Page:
The final vote of the specially-called General Conference of the United Methodist [Global] Church was a close one, but it continued to favor the policy of limiting the total faith experience of those of its members who are LGBTQIA and those who fully support those members. The plan which was approved was known as the "Traditional Plan." Restrictions and limitations for LGBTQIA members first appeared in the UMC Book of Discipline in 1972 and it has festered ever since.
Of recent years, this quadrennial debate brought more and more talk of division and separation within the church. This General Conference was supposed to be the final say on the issue. Unfortunately, charges of bogus voting, mainly by alleged unauthorized and alternate representatives to the Conference has caused the very vote itself to be suspect in determining the outcome. One African Bishop actually authorized his son, serving as an alternate-representative, to vote, even though alternates are not authorized when the principle representative is present and voting. This is now being investigated.
Others are now questioning the constitutionality of the "Traditional Plan" based on the restrictions toward one group of people while stating that all persons are of "sacred worth." This has created yet another investigation. Conservatives remain on the brink of walking out of UMC membership if the Traditional Plan does not hold up under constitutional scrutiny. The "One Church" Plan was based on allowing the Annual Conference level of organization to be the entity to determine for itself, issues of human sexuality, marriage, and issues of clergy and ordination. This plan did not receive enough support to win the "final" vote.
Progressives found the open and accepting attitudes of the Western Jurisdiction as a remaining hope that no matter what the total and combined church may decide, there will always be an alternative "connection" within Methodism for a more loving approach to LGBTQIA members.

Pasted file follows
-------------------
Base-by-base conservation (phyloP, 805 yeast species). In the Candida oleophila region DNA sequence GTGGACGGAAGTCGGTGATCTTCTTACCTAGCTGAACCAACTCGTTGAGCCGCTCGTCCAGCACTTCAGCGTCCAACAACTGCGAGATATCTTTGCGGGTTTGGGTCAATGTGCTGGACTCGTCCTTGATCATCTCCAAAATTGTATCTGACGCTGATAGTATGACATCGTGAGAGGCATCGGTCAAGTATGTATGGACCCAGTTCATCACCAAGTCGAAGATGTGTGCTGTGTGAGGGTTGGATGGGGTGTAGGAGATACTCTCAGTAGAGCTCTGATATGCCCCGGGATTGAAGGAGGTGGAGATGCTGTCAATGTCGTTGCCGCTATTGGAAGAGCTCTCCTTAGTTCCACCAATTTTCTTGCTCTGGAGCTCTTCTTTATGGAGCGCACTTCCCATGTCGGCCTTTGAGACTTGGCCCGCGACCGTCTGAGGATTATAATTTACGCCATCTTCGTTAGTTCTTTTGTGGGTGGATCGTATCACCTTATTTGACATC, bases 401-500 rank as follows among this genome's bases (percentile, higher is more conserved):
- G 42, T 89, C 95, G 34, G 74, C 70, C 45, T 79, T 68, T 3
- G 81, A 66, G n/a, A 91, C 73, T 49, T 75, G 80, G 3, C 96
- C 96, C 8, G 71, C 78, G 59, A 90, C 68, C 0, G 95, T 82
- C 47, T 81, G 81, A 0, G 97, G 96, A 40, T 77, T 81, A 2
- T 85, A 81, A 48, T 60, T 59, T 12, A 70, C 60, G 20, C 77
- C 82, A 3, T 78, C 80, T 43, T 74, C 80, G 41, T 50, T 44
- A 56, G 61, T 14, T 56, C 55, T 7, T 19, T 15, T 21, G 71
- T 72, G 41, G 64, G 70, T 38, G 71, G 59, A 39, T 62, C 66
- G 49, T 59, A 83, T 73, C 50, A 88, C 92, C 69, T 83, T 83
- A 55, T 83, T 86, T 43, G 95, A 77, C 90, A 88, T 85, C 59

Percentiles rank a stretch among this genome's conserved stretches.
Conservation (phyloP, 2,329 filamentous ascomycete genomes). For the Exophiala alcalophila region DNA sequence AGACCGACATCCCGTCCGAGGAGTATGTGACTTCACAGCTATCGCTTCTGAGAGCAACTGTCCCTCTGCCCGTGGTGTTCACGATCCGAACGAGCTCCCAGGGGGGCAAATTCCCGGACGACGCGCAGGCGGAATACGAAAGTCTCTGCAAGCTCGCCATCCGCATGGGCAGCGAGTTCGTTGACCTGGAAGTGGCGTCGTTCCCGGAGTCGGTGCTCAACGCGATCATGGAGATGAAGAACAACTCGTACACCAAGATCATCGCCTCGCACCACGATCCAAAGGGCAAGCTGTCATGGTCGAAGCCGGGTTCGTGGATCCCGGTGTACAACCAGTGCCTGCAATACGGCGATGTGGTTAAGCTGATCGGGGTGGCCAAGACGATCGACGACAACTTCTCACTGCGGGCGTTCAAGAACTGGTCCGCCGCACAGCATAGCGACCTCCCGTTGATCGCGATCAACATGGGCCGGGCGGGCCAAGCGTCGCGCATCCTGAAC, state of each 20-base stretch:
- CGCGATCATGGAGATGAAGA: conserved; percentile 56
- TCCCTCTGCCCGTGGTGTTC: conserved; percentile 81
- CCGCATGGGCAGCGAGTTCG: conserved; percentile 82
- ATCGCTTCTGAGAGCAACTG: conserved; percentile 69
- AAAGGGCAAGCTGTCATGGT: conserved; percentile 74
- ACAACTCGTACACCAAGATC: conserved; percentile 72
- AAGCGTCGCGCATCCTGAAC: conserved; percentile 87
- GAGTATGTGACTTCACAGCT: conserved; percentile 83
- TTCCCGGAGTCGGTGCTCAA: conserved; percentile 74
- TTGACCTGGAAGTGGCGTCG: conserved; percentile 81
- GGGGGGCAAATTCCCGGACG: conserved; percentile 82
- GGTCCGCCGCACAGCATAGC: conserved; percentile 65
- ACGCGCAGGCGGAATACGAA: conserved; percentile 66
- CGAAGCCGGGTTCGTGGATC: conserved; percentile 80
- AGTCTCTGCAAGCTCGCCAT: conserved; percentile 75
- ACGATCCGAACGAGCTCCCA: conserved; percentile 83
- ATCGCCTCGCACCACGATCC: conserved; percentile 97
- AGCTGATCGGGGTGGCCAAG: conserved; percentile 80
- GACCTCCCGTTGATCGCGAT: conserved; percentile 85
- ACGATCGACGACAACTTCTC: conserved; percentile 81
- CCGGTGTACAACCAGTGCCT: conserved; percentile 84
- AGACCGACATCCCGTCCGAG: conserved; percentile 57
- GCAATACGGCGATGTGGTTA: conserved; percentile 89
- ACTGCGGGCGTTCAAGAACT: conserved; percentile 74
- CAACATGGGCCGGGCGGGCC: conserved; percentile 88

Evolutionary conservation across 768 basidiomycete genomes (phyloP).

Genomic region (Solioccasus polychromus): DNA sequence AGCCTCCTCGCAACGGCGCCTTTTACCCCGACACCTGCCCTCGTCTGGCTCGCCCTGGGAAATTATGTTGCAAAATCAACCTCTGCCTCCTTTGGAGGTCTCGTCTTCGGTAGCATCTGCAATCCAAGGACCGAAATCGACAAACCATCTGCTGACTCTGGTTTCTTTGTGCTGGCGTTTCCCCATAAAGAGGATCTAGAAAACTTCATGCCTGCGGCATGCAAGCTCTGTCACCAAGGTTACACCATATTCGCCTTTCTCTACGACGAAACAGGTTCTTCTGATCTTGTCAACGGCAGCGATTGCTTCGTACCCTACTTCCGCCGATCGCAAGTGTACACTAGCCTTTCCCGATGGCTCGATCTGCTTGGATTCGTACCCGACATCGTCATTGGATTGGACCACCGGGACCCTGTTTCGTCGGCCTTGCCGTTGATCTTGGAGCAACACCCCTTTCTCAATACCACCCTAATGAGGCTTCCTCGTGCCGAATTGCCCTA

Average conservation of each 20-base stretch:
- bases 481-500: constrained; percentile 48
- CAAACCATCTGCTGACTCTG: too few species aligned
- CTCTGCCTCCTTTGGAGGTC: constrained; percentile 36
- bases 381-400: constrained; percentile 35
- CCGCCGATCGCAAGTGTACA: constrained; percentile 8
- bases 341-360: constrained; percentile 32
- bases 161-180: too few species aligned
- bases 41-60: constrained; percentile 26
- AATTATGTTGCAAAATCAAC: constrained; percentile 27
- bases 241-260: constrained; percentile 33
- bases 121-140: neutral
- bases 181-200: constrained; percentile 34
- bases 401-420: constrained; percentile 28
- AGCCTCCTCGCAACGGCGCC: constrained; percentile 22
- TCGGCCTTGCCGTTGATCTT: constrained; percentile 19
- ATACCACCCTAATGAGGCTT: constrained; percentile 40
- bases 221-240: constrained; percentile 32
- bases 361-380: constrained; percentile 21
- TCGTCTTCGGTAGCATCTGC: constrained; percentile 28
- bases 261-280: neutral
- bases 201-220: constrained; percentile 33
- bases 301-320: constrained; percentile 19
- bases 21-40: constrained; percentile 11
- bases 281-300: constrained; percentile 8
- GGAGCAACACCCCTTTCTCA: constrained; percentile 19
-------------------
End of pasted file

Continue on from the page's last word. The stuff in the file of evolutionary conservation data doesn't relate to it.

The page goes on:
Since the Asbury Retreat Center (ARC) is literally a part of the United Methodist Church (UMC), the Silver Lake Daily Newsletter considers both obvious and not-so-obvious public issues of the UMC as a legitimate part of ARC considerations as a long time member of the Silver Lake Community and worthy of news coverage (ARC and SLI first acreage purchased from the Chapman family in 1872; religious programming begun in 1873; original charter given to SLI in 1857 while located in Bergen, NY by the NYS Legislature).
Although the Silver Lake Institute (SLI) legally separated from the UMC in February 2013, both the ARC and SLI biennially cooperate in, plan, and host the very popular 4-day mini-Chautauqua event known as the Silver Lake Experience (SLE). The SLE is well represented by WNY and Wyoming County residents; UMC members share in supporting this biennial event, the next of which will take place this summer, August 8-11, 2019 on the grounds of both ARC and SLI. The SLE is not a religious event, but nevertheless has been spoken of by those who attend as "inspirational," very helpful, and immensely enjoyable with special events planned as fun for all ages of the family.